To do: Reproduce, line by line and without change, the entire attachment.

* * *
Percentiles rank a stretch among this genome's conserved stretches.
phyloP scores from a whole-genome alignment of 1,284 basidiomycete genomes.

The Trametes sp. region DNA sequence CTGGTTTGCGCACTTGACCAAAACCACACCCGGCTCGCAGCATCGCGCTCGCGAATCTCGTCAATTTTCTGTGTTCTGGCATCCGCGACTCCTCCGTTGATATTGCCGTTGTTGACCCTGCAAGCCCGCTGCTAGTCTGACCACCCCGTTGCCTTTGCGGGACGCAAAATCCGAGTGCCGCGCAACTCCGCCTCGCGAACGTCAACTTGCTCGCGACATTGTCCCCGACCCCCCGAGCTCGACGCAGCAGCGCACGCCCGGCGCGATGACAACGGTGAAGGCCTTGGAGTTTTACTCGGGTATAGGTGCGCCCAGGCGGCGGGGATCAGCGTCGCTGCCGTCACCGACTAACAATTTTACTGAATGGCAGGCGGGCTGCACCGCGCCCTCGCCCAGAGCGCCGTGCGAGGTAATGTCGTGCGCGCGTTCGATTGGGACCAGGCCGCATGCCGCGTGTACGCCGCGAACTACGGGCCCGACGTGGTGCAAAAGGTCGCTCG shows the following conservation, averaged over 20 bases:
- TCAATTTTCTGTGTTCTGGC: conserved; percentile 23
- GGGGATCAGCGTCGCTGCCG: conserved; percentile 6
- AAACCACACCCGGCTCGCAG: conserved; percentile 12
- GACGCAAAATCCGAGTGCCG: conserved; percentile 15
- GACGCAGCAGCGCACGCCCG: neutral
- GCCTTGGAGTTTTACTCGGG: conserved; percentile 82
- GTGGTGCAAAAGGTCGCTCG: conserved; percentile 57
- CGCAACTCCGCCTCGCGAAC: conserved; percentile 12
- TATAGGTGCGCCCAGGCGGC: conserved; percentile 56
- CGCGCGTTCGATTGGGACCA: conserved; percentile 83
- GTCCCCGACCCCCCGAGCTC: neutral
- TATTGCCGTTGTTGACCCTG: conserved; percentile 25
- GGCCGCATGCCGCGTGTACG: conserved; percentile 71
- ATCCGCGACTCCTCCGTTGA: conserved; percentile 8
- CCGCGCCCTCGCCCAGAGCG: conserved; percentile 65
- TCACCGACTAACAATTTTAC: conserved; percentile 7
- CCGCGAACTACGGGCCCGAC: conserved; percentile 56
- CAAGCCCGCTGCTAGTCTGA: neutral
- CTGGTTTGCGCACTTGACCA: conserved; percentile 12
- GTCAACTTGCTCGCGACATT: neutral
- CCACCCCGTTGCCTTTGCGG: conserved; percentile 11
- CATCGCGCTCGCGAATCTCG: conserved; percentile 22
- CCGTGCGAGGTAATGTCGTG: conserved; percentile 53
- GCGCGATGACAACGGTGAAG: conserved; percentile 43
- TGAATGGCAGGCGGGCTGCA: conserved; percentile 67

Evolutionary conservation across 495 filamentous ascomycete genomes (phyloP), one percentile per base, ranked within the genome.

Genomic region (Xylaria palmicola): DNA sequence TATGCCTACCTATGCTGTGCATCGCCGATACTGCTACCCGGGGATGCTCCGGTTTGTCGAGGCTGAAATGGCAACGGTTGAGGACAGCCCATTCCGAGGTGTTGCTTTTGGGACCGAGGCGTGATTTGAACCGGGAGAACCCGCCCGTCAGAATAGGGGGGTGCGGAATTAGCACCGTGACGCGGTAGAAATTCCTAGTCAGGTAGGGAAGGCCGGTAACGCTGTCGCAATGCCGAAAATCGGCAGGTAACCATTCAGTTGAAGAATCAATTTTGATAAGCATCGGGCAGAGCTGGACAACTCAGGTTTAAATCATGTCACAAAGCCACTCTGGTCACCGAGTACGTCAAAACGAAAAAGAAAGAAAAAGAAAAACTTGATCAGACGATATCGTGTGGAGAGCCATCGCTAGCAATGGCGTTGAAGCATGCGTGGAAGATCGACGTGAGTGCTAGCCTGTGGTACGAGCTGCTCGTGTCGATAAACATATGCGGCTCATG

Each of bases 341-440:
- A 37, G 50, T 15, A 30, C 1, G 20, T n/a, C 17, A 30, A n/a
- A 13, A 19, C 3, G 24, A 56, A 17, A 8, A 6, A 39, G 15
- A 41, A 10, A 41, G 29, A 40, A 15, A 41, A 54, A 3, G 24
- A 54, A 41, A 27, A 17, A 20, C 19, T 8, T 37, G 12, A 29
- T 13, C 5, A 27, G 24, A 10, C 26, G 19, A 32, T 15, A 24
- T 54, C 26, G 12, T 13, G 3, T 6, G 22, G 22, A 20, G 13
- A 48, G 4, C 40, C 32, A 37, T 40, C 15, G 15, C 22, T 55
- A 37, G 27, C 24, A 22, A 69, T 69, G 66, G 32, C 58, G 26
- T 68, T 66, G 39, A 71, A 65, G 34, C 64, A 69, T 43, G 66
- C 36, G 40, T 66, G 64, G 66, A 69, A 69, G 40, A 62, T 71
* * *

Percentiles rank a stretch among this genome's conserved stretches.
phyloP scores from a whole-genome alignment of 1,284 basidiomycete genomes.

The Trametes sp. region DNA sequence CTGGTTTGCGCACTTGACCAAAACCACACCCGGCTCGCAGCATCGCGCTCGCGAATCTCGTCAATTTTCTGTGTTCTGGCATCCGCGACTCCTCCGTTGATATTGCCGTTGTTGACCCTGCAAGCCCGCTGCTAGTCTGACCACCCCGTTGCCTTTGCGGGACGCAAAATCCGAGTGCCGCGCAACTCCGCCTCGCGAACGTCAACTTGCTCGCGACATTGTCCCCGACCCCCCGAGCTCGACGCAGCAGCGCACGCCCGGCGCGATGACAACGGTGAAGGCCTTGGAGTTTTACTCGGGTATAGGTGCGCCCAGGCGGCGGGGATCAGCGTCGCTGCCGTCACCGACTAACAATTTTACTGAATGGCAGGCGGGCTGCACCGCGCCCTCGCCCAGAGCGCCGTGCGAGGTAATGTCGTGCGCGCGTTCGATTGGGACCAGGCCGCATGCCGCGTGTACGCCGCGAACTACGGGCCCGACGTGGTGCAAAAGGTCGCTCG shows the following conservation, averaged over 20 bases:
- TCAATTTTCTGTGTTCTGGC: conserved; percentile 23
- GGGGATCAGCGTCGCTGCCG: conserved; percentile 6
- AAACCACACCCGGCTCGCAG: conserved; percentile 12
- GACGCAAAATCCGAGTGCCG: conserved; percentile 15
- GACGCAGCAGCGCACGCCCG: neutral
- GCCTTGGAGTTTTACTCGGG: conserved; percentile 82
- GTGGTGCAAAAGGTCGCTCG: conserved; percentile 57
- CGCAACTCCGCCTCGCGAAC: conserved; percentile 12
- TATAGGTGCGCCCAGGCGGC: conserved; percentile 56
- CGCGCGTTCGATTGGGACCA: conserved; percentile 83
- GTCCCCGACCCCCCGAGCTC: neutral
- TATTGCCGTTGTTGACCCTG: conserved; percentile 25
- GGCCGCATGCCGCGTGTACG: conserved; percentile 71
- ATCCGCGACTCCTCCGTTGA: conserved; percentile 8
- CCGCGCCCTCGCCCAGAGCG: conserved; percentile 65
- TCACCGACTAACAATTTTAC: conserved; percentile 7
- CCGCGAACTACGGGCCCGAC: conserved; percentile 56
- CAAGCCCGCTGCTAGTCTGA: neutral
- CTGGTTTGCGCACTTGACCA: conserved; percentile 12
- GTCAACTTGCTCGCGACATT: neutral
- CCACCCCGTTGCCTTTGCGG: conserved; percentile 11
- CATCGCGCTCGCGAATCTCG: conserved; percentile 22
- CCGTGCGAGGTAATGTCGTG: conserved; percentile 53
- GCGCGATGACAACGGTGAAG: conserved; percentile 43
- TGAATGGCAGGCGGGCTGCA: conserved; percentile 67

Evolutionary conservation across 495 filamentous ascomycete genomes (phyloP), one percentile per base, ranked within the genome.

Genomic region (Xylaria palmicola): DNA sequence TATGCCTACCTATGCTGTGCATCGCCGATACTGCTACCCGGGGATGCTCCGGTTTGTCGAGGCTGAAATGGCAACGGTTGAGGACAGCCCATTCCGAGGTGTTGCTTTTGGGACCGAGGCGTGATTTGAACCGGGAGAACCCGCCCGTCAGAATAGGGGGGTGCGGAATTAGCACCGTGACGCGGTAGAAATTCCTAGTCAGGTAGGGAAGGCCGGTAACGCTGTCGCAATGCCGAAAATCGGCAGGTAACCATTCAGTTGAAGAATCAATTTTGATAAGCATCGGGCAGAGCTGGACAACTCAGGTTTAAATCATGTCACAAAGCCACTCTGGTCACCGAGTACGTCAAAACGAAAAAGAAAGAAAAAGAAAAACTTGATCAGACGATATCGTGTGGAGAGCCATCGCTAGCAATGGCGTTGAAGCATGCGTGGAAGATCGACGTGAGTGCTAGCCTGTGGTACGAGCTGCTCGTGTCGATAAACATATGCGGCTCATG

Each of bases 341-440:
- A 37, G 50, T 15, A 30, C 1, G 20, T n/a, C 17, A 30, A n/a
- A 13, A 19, C 3, G 24, A 56, A 17, A 8, A 6, A 39, G 15
- A 41, A 10, A 41, G 29, A 40, A 15, A 41, A 54, A 3, G 24
- A 54, A 41, A 27, A 17, A 20, C 19, T 8, T 37, G 12, A 29
- T 13, C 5, A 27, G 24, A 10, C 26, G 19, A 32, T 15, A 24
- T 54, C 26, G 12, T 13, G 3, T 6, G 22, G 22, A 20, G 13
- A 48, G 4, C 40, C 32, A 37, T 40, C 15, G 15, C 22, T 55
- A 37, G 27, C 24, A 22, A 69, T 69, G 66, G 32, C 58, G 26
- T 68, T 66, G 39, A 71, A 65, G 34, C 64, A 69, T 43, G 66
- C 36, G 40, T 66, G 64, G 66, A 69, A 69, G 40, A 62, T 71